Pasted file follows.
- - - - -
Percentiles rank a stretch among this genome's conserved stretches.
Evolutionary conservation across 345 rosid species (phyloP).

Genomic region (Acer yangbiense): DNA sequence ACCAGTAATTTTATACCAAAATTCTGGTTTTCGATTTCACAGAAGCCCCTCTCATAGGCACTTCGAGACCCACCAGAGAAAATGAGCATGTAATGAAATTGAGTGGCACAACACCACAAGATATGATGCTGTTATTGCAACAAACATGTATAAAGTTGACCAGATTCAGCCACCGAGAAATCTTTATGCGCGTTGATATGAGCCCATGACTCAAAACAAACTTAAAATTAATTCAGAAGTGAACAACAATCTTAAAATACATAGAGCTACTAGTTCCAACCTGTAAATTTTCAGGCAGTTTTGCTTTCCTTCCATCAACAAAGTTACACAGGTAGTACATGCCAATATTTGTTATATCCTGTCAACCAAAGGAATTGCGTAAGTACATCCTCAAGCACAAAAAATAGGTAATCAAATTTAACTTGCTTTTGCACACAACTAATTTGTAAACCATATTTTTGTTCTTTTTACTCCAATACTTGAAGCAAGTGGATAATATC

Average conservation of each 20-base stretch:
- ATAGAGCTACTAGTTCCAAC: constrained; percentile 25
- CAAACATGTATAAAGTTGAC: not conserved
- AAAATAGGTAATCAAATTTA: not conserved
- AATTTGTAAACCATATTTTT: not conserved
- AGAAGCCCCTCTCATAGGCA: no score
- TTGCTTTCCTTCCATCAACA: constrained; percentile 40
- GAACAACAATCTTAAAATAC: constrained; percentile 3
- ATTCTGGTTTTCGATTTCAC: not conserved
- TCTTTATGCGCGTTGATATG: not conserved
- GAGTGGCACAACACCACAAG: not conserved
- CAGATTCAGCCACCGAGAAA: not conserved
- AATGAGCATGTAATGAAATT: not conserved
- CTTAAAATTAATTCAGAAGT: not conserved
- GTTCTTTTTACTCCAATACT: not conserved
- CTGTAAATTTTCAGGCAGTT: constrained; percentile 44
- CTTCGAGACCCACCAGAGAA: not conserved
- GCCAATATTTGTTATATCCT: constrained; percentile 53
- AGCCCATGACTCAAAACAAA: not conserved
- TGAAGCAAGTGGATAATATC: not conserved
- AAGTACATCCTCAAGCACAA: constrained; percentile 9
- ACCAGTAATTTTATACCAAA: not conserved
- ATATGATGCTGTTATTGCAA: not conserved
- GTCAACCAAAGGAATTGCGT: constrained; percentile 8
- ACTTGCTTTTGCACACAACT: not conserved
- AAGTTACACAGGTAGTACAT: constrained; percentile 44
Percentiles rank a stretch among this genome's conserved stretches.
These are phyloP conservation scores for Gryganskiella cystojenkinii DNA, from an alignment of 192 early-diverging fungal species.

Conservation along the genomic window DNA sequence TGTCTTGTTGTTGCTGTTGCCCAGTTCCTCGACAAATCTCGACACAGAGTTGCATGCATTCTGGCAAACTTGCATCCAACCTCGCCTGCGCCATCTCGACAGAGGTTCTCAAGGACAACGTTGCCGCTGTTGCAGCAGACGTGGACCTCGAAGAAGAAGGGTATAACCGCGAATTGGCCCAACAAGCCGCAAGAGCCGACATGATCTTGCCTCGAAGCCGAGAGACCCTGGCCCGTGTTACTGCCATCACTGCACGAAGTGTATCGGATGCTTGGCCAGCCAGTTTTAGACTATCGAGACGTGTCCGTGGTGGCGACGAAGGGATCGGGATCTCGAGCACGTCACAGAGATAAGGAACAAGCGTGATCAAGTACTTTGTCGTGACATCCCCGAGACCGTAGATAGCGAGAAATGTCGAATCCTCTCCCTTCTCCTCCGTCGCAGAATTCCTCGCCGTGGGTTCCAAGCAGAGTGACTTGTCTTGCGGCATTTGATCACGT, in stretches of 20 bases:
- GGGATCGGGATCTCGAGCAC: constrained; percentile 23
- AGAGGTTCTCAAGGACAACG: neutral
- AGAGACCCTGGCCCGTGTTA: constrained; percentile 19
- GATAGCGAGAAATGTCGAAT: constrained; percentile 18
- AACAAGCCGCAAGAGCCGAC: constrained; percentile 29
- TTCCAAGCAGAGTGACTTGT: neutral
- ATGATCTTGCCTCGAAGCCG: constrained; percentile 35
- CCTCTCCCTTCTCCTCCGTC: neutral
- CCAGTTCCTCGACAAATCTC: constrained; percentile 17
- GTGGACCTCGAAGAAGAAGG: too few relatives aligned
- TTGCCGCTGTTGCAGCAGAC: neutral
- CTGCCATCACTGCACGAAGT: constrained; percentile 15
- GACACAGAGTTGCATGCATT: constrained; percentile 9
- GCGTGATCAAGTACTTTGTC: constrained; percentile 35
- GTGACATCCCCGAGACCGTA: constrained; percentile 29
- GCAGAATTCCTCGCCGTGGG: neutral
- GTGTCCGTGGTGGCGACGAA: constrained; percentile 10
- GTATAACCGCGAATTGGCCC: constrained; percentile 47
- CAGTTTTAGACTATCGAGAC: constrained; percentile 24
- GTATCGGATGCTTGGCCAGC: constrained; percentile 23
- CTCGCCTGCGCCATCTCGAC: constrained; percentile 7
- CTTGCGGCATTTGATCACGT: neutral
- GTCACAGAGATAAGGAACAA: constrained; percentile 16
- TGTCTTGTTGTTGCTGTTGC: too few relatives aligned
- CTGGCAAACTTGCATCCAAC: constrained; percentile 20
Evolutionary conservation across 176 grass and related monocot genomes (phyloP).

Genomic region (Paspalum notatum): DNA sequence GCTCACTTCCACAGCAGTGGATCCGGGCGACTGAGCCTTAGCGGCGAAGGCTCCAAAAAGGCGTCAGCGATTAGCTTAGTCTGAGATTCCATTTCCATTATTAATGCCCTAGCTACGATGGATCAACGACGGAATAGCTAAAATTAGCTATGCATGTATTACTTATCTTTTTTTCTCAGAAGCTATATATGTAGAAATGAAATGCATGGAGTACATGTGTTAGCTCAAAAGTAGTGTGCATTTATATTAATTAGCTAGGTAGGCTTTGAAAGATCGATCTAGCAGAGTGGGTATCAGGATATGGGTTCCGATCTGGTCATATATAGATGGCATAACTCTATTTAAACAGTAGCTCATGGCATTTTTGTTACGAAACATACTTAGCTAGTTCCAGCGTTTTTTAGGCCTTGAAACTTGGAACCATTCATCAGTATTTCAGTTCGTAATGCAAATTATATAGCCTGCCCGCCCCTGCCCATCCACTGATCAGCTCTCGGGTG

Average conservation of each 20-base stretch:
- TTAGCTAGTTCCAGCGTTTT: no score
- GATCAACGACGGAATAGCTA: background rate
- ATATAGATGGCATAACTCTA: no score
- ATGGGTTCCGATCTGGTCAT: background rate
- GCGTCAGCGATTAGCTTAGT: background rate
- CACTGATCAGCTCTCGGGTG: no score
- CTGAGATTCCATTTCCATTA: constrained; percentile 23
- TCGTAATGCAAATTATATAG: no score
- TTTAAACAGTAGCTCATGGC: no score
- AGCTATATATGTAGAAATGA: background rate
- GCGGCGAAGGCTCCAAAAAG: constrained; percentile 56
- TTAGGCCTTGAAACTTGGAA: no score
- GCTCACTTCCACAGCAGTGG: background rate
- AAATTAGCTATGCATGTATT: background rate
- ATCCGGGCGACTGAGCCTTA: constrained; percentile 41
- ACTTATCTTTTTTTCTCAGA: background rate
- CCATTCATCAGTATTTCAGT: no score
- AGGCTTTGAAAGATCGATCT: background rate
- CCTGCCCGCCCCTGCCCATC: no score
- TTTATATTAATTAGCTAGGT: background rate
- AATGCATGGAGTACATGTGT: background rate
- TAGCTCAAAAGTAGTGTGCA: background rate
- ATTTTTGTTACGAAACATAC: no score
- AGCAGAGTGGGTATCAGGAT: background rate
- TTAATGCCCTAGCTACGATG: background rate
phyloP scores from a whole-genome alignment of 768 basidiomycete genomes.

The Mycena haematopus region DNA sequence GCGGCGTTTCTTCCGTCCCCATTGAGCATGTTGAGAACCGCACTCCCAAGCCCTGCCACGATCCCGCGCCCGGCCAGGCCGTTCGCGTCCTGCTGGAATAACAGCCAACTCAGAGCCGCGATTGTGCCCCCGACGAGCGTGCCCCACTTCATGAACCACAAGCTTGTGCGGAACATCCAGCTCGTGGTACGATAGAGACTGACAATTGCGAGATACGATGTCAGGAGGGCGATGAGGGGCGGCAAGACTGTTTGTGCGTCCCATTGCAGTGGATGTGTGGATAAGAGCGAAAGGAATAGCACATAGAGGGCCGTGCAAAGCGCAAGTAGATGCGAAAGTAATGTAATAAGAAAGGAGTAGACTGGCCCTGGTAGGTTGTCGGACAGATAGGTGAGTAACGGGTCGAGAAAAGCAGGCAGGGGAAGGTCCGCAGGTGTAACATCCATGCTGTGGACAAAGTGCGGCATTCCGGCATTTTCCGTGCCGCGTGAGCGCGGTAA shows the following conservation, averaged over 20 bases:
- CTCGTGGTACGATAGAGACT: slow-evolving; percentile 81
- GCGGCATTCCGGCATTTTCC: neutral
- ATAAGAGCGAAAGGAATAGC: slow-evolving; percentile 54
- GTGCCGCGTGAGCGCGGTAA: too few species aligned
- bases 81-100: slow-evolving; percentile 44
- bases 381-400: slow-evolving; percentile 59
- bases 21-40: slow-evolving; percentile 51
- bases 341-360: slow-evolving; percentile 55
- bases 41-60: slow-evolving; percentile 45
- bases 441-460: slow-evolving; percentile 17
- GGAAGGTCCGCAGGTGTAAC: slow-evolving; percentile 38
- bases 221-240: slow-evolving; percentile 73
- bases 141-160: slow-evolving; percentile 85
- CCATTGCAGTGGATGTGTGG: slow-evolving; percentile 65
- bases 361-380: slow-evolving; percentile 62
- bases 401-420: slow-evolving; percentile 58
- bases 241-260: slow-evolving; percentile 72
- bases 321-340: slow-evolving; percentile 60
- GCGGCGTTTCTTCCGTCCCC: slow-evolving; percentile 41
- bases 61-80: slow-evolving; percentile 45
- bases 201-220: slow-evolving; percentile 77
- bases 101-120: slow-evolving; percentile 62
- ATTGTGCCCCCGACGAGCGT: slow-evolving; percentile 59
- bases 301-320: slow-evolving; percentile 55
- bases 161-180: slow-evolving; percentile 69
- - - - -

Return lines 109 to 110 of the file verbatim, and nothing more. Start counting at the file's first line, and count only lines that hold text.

- bases 101-120: slow-evolving; percentile 62
- ATTGTGCCCCCGACGAGCGT: slow-evolving; percentile 59